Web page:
What’s important to note for debt holdings is that it will become more expensive to service if more RMB is required than in the past to pay that interest expense. However, Chinese policy makers have implemented various credit polices over the years to control outsized debt issuance that could have been exacerbated by currency depreciation. Most notably, China has moved to reduce new issuance of offshore debt and shift that demand to encourage refinancing of such offshore debt. Accordingly, the overall total does not grow as exponentially as it might have to satisfy the demand for credit by Chinese SOEs, real estate companies and private enterprises. Furthermore, all debt offerings are passed through the China Securities Regulatory Commission (CSRC) and the National Development and Reform Commission (NDRC). This has tightened availability of financing, and increased investor demand for Chinese bonds. Ideally these reforms should result in more prudent financial decisions by Local Government Financial Vehicles (LGFV) and real estate companies. Both are the largest issuers of offshore debt. 

In the first five months of 2019, Chinese companies sold ~ USD 99.2 bn worth of offshore bonds, on top of ~ USD 235.8 bn last year, mostly in USD, HKD, and RMB, according to the NDRC. Real estate companies have sold approximately USD 32bn worth of offshore notes this year, while LGFVs issued USD 5.4bn in notes, according to Bloomberg data. For the market, this means extra prudence, patience, and active management in order to try to successfully navigate the minefield. 

Sticky Stimulus 

All told, we expect another stimulus package to be announced this year. Chinese authorities will likely wait until a dire moment in order to stem the effect of a trade war and resulting tariffs. We do not think the wait will be too long as the party will want to show a good image for the October 1 National Day celebrations. [See Exhibit 2.] After all, food prices rose more than 9% in July year on year. This is in part largely due to the surge in pork prices due to swine fever (prices rose 33% year on year but have not reached the June 2016 peak). While such stimulus is not a direct result of the Beidaihe meetings but rather just the remit of the PBOC (People’s Bank of China) to achieve “stable growth”, it shows how fragile China is economically. The party is fearful of unrest whether due to inflation, food accessibility, scandals, corruption, and fraud, among other issues. An underlying goal of the party is stability. [See our March Viewpoint.] Thus the mantra of growth stabilization is used to assuage Chinese consumers.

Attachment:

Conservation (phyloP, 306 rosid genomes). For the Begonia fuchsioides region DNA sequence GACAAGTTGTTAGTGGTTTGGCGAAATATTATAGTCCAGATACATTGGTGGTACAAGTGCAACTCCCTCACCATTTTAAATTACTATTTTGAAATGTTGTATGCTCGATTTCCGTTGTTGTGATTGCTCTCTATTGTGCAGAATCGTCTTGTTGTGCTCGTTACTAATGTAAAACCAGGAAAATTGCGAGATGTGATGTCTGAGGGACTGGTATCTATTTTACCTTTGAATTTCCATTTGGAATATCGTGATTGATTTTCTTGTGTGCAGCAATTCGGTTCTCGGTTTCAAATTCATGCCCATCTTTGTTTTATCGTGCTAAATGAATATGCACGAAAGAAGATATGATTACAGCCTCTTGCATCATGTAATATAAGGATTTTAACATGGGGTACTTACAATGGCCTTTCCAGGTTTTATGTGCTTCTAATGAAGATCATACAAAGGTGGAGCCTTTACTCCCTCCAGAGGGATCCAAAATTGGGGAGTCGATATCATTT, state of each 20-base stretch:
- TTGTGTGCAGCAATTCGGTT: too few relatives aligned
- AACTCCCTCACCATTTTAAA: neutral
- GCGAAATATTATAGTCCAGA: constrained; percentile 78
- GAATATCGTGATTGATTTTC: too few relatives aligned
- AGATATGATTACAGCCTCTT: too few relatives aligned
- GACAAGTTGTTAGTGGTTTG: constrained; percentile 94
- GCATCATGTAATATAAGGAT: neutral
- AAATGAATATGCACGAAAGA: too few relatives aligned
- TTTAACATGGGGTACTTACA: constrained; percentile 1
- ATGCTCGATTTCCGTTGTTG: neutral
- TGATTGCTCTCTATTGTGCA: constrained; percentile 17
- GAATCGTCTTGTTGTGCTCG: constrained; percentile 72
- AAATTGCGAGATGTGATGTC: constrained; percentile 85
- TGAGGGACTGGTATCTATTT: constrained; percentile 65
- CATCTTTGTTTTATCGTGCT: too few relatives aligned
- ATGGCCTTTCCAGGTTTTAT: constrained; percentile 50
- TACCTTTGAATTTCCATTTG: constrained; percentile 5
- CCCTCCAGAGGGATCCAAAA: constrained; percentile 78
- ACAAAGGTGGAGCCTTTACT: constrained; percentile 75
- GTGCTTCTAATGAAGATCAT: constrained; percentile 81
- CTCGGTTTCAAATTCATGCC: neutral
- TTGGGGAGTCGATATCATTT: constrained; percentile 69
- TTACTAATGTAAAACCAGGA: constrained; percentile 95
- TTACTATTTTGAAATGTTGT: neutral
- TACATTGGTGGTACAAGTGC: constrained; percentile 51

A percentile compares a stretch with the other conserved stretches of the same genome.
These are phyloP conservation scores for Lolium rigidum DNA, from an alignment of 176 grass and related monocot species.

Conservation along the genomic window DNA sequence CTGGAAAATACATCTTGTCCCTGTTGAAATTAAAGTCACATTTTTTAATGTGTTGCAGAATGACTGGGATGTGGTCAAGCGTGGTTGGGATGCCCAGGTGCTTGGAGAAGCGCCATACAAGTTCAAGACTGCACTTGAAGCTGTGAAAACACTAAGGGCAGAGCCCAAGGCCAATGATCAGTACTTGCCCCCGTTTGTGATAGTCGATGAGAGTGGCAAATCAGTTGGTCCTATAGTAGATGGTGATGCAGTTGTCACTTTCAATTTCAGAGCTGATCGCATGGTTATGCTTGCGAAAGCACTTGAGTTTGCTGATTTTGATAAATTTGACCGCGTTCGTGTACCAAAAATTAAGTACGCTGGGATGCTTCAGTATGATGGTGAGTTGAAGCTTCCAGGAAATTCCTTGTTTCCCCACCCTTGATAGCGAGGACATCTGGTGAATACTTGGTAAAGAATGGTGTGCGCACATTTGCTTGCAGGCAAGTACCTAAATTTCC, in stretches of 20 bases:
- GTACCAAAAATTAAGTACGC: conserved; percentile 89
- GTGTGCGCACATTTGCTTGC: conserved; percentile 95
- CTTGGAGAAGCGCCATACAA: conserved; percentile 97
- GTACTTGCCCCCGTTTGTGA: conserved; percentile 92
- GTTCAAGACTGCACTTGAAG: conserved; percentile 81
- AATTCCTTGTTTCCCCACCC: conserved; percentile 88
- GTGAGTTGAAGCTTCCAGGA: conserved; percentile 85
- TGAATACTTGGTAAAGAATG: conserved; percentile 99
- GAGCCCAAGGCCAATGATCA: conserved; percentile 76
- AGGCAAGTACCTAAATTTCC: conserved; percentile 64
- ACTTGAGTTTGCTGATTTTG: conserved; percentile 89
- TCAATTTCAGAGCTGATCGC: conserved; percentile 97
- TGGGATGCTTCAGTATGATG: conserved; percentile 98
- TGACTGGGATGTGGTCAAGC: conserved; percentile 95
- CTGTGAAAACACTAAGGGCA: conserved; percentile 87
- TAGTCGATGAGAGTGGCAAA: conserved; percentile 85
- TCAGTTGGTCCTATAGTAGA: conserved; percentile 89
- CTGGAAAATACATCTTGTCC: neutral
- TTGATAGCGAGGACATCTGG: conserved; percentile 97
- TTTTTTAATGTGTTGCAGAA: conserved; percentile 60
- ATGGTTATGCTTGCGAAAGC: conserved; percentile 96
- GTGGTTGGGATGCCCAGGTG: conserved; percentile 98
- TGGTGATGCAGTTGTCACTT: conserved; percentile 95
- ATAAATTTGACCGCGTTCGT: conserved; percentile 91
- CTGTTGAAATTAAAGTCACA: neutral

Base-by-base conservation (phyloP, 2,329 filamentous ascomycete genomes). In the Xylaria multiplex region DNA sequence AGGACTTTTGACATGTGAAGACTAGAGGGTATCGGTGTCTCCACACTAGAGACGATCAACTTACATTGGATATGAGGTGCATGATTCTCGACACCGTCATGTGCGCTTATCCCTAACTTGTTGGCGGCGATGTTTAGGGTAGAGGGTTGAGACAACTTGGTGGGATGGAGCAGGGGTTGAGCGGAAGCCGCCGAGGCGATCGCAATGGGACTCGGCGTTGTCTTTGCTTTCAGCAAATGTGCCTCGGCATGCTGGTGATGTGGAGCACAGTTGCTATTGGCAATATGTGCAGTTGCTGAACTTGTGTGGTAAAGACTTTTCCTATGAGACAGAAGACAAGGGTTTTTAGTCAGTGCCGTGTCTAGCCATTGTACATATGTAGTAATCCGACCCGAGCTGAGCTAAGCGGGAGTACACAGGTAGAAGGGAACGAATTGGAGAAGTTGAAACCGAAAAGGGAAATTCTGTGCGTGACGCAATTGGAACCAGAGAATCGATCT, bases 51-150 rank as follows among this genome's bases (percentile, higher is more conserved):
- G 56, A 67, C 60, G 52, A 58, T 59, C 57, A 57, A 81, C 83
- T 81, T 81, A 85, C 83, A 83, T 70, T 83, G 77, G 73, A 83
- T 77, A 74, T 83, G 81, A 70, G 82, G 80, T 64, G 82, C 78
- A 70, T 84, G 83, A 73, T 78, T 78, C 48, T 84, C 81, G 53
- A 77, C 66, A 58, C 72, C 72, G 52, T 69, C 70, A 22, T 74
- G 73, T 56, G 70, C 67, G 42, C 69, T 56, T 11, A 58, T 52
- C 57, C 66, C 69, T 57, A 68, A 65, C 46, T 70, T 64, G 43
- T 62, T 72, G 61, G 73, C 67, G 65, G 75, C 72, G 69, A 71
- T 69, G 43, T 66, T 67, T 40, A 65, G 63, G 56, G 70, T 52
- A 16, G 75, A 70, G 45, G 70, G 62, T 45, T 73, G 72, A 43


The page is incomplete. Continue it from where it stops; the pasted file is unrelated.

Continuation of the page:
Stimulus measures are often a way to ensure greater probability of successful investment and positive return. When a government commits to spending on infrastructure, transportation, subsidy programs, or shifts policy to attract investors, outsized economic profit can usually be garnered. We continue to follow economic policy development from the PBOC and NRDC and other bodies for clues as to how China will manage this sticky situation of stability and growth.

What to Do

Because of the continued pivot to negative yields and lower (yield) for longer [see our July Viewpoint.], market participants have been seeking riskier assets to try to achieve expected return targets over a given investment horizon. Therefore we continue to suggest a return to fundamentals and to move up in quality when it comes to fixed income, globally but especially in Asia. We still think there are some remaining returns in equities as corporate fundamentals generally remain strong though it depends on the sector. 

While we advocate a long term stable allocation to emerging markets, and especially Asia, where opportunities can still be found, it will likely become a crowded and bumpy trade in a lower for longer environment. Asia alone may not make up the difference and a serious consideration of alternatives which hold a greater predictability of return due to its' counter cyclical nature, may come under more serious consideration by the market and investors. 

Sources: Bloomberg, CNBC, International Monetary Fund (IMF), Investcorp, JP Morgan, LGT Private Bank, Lombard Odier, People's Bank of China (PBoC), Pictet, Reuters, US Treasury, Wall Street Journal and CIGP Estimates.